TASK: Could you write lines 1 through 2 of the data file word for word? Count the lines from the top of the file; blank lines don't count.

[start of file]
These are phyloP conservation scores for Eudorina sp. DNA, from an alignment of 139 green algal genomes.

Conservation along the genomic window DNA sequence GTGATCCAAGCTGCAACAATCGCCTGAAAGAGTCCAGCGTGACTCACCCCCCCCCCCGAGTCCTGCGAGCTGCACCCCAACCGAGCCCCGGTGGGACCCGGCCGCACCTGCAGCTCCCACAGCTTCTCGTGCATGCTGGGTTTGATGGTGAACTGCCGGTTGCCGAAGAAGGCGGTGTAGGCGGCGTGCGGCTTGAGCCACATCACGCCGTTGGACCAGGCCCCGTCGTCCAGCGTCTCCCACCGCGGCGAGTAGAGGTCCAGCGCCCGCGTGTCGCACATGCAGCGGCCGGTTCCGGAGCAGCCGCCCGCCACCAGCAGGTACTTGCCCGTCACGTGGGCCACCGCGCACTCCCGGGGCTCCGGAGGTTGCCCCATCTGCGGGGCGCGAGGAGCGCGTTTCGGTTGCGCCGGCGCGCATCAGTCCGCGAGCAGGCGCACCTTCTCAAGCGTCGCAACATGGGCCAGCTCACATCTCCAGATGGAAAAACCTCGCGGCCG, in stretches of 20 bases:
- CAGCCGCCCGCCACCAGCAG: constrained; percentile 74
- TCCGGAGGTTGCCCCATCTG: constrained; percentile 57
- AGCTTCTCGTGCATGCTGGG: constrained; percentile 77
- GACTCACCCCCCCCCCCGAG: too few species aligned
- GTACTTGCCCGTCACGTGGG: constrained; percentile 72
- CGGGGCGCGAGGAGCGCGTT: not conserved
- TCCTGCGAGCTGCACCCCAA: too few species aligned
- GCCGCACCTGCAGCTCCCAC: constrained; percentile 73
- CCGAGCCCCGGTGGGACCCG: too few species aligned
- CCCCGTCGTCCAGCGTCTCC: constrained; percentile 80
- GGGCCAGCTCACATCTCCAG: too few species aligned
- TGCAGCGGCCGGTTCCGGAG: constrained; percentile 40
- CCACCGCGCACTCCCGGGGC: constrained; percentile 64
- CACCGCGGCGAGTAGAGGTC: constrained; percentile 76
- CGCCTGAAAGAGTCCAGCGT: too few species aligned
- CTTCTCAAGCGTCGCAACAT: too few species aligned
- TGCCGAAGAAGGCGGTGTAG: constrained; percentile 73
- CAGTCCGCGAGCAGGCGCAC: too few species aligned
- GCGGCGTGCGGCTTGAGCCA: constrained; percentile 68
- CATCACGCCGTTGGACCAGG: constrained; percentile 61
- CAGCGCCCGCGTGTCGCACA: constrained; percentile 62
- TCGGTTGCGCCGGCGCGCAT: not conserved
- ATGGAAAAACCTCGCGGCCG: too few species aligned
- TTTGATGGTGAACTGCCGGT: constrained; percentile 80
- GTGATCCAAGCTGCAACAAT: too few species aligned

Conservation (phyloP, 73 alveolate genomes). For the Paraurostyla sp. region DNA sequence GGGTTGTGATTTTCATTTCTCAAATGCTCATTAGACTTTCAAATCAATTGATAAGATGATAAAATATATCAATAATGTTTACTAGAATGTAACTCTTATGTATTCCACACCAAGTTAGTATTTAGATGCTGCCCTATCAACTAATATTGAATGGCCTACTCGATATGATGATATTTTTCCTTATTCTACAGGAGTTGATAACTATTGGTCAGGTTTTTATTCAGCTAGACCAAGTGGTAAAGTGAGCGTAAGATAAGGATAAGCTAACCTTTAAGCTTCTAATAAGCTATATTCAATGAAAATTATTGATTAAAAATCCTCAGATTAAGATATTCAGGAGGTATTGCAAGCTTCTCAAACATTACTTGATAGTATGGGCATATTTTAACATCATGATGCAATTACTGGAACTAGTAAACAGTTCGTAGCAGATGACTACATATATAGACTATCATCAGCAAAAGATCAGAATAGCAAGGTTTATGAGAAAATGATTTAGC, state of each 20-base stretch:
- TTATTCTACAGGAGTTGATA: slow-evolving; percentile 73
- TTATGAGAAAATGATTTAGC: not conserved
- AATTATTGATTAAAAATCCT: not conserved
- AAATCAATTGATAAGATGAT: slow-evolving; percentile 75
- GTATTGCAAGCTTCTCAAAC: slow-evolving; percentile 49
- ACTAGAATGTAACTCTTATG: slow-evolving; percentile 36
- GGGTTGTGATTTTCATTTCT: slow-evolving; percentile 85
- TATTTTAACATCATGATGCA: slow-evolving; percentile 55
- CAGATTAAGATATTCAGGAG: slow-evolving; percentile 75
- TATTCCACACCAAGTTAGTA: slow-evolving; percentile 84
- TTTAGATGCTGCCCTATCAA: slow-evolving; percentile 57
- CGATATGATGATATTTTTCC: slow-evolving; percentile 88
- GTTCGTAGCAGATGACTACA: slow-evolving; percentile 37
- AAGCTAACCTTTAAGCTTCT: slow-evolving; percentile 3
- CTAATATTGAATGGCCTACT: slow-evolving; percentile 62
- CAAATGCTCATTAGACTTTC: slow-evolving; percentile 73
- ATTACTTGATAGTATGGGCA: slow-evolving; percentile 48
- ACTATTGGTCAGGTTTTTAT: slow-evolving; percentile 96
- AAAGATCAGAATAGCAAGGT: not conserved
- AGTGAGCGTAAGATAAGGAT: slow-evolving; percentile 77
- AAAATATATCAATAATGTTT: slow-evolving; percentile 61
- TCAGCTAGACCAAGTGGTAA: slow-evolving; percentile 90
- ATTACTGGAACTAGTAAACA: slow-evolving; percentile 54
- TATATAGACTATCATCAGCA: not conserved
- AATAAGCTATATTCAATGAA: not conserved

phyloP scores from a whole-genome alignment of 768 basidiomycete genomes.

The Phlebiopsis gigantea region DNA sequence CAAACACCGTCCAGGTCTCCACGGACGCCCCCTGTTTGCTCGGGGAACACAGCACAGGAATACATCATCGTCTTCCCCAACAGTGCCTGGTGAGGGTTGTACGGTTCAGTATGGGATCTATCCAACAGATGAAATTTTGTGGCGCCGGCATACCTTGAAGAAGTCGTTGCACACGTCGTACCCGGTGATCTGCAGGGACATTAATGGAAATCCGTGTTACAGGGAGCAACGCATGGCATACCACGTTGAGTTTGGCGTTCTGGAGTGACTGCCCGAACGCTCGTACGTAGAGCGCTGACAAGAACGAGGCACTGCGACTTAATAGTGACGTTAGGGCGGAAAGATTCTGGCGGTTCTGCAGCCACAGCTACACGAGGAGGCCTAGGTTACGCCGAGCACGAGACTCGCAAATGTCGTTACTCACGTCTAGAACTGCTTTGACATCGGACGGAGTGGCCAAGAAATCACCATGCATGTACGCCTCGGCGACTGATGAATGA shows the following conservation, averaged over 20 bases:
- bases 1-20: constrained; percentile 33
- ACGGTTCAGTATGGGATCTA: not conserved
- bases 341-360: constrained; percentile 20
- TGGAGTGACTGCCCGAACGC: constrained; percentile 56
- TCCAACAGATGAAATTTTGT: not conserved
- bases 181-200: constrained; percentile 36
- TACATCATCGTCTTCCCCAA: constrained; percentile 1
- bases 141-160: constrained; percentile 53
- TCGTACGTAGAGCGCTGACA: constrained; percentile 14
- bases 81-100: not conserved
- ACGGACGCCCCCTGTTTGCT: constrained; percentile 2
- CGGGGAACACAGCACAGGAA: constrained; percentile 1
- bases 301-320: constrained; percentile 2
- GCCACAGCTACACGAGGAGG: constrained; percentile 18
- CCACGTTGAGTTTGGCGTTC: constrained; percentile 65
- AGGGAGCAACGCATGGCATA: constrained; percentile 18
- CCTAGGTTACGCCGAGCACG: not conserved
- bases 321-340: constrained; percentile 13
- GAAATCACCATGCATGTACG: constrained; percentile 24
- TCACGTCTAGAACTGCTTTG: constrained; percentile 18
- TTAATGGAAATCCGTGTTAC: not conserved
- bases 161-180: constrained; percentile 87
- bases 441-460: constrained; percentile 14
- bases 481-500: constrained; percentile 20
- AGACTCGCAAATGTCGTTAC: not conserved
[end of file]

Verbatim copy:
These are phyloP conservation scores for Eudorina sp. DNA, from an alignment of 139 green algal genomes.

Conservation along the genomic window DNA sequence GTGATCCAAGCTGCAACAATCGCCTGAAAGAGTCCAGCGTGACTCACCCCCCCCCCCGAGTCCTGCGAGCTGCACCCCAACCGAGCCCCGGTGGGACCCGGCCGCACCTGCAGCTCCCACAGCTTCTCGTGCATGCTGGGTTTGATGGTGAACTGCCGGTTGCCGAAGAAGGCGGTGTAGGCGGCGTGCGGCTTGAGCCACATCACGCCGTTGGACCAGGCCCCGTCGTCCAGCGTCTCCCACCGCGGCGAGTAGAGGTCCAGCGCCCGCGTGTCGCACATGCAGCGGCCGGTTCCGGAGCAGCCGCCCGCCACCAGCAGGTACTTGCCCGTCACGTGGGCCACCGCGCACTCCCGGGGCTCCGGAGGTTGCCCCATCTGCGGGGCGCGAGGAGCGCGTTTCGGTTGCGCCGGCGCGCATCAGTCCGCGAGCAGGCGCACCTTCTCAAGCGTCGCAACATGGGCCAGCTCACATCTCCAGATGGAAAAACCTCGCGGCCG, in stretches of 20 bases: